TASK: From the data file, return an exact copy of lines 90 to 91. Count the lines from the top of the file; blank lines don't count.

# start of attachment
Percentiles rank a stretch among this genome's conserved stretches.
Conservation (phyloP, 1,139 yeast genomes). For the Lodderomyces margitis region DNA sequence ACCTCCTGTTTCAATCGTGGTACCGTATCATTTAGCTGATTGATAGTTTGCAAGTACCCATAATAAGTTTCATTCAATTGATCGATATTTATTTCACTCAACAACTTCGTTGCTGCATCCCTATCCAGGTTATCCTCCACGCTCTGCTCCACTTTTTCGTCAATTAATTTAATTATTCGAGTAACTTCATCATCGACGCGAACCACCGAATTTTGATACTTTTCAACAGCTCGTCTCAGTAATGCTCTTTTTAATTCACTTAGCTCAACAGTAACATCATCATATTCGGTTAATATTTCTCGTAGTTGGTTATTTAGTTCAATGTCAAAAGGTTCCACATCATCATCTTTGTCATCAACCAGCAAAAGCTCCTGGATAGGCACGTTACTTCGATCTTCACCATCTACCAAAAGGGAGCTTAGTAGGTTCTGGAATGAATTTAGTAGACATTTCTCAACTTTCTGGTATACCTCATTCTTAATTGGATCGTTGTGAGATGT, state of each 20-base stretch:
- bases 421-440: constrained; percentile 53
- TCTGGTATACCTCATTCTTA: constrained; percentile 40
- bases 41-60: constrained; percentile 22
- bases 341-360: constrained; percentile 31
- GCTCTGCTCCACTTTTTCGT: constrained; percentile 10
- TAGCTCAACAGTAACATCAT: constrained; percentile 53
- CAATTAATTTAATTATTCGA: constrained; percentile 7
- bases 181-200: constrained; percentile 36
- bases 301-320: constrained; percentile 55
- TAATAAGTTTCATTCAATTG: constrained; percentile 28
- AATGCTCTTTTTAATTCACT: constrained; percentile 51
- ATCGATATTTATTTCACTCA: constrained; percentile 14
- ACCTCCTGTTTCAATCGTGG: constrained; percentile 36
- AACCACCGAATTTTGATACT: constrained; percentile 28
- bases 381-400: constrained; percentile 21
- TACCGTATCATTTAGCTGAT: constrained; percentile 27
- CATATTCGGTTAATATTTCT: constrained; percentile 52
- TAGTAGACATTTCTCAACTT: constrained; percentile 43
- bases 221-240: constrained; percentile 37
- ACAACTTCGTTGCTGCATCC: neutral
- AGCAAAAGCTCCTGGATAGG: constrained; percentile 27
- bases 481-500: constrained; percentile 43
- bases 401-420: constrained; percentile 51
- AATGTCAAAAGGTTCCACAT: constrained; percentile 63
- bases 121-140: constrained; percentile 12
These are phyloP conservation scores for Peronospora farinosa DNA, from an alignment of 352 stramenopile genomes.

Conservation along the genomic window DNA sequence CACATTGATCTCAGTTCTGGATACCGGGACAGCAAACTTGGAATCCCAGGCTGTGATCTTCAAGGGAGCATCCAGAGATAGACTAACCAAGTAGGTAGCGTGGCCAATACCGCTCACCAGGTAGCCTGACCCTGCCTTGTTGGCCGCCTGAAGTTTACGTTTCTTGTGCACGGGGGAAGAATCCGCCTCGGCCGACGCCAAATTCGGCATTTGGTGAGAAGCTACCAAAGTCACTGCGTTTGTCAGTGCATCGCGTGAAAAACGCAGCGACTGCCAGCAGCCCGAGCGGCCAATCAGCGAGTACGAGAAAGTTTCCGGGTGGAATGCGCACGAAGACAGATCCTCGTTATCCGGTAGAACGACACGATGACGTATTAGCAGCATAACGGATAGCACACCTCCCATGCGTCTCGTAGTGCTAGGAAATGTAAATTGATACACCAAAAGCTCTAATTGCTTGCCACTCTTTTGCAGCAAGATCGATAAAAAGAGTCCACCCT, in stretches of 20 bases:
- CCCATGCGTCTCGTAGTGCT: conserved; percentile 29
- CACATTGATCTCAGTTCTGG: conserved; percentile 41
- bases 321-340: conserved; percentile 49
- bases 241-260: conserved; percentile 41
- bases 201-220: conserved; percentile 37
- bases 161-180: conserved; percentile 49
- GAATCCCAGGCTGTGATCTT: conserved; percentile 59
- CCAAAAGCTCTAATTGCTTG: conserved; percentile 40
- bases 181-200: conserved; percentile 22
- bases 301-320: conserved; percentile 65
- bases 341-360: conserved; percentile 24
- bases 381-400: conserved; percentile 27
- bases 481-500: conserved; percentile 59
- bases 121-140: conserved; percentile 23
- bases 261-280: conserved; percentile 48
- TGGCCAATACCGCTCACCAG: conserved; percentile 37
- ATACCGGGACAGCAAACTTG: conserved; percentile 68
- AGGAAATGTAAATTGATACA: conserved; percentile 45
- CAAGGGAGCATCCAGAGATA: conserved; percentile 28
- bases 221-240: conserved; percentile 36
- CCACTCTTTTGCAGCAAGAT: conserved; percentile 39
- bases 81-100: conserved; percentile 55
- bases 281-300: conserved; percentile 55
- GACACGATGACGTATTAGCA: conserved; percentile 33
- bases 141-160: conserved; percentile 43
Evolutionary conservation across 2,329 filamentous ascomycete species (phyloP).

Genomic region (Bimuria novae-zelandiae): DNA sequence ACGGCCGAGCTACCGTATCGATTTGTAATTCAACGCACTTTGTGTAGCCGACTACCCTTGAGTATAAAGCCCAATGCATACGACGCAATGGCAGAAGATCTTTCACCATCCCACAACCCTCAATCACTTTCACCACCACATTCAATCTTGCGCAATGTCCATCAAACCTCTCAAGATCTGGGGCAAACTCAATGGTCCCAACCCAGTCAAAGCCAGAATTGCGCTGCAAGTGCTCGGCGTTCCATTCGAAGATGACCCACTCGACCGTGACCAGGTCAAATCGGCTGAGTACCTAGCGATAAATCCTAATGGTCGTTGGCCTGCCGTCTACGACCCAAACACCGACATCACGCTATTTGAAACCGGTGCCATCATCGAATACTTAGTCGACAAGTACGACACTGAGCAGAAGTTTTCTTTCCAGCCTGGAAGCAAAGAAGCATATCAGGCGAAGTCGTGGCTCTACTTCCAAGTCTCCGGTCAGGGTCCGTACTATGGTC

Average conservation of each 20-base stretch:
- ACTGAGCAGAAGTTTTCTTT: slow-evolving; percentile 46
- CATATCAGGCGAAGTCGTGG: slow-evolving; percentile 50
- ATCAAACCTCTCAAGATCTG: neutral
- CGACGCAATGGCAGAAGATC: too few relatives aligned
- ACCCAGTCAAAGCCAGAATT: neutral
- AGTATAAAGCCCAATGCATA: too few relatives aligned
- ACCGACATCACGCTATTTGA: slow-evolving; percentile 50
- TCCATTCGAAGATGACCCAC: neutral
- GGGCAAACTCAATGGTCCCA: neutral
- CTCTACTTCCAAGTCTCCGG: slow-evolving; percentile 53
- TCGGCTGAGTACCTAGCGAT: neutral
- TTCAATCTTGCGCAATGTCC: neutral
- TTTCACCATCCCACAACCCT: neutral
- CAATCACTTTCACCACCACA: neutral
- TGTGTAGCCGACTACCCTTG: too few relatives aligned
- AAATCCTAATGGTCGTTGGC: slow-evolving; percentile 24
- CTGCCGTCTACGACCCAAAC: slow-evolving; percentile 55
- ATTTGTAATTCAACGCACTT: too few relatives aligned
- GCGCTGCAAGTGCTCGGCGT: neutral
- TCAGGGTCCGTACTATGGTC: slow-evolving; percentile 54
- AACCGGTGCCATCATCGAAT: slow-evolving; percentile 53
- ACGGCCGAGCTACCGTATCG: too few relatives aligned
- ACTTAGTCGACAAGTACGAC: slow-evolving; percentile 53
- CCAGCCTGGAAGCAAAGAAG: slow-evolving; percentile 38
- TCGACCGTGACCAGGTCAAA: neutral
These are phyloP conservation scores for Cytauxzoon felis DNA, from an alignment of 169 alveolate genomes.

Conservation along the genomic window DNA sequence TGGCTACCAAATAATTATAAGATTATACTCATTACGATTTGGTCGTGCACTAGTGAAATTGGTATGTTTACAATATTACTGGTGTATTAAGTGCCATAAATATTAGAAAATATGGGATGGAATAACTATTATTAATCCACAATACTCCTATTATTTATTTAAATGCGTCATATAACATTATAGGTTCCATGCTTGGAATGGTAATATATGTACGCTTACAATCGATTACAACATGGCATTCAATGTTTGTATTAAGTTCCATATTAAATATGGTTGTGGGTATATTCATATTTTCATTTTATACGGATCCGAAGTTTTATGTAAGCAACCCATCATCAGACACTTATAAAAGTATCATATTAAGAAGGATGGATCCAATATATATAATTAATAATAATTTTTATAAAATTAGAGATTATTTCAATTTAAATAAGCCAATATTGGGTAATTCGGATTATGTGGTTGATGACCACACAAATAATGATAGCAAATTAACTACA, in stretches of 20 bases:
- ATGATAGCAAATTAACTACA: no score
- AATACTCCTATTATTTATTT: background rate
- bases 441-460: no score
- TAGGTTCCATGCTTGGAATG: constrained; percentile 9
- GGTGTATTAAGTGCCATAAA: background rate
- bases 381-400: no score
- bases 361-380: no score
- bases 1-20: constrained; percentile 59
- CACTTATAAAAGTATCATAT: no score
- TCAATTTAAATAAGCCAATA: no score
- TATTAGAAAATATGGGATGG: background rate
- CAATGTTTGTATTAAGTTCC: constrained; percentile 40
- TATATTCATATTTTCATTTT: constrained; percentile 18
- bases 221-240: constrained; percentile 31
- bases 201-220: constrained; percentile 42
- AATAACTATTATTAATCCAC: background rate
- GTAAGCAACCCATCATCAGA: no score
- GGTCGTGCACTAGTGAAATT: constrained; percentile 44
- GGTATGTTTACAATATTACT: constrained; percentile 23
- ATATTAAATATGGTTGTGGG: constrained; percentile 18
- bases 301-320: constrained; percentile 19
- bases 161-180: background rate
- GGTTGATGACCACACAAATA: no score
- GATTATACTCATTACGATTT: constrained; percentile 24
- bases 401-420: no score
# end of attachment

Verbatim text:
- bases 381-400: no score
- bases 361-380: no score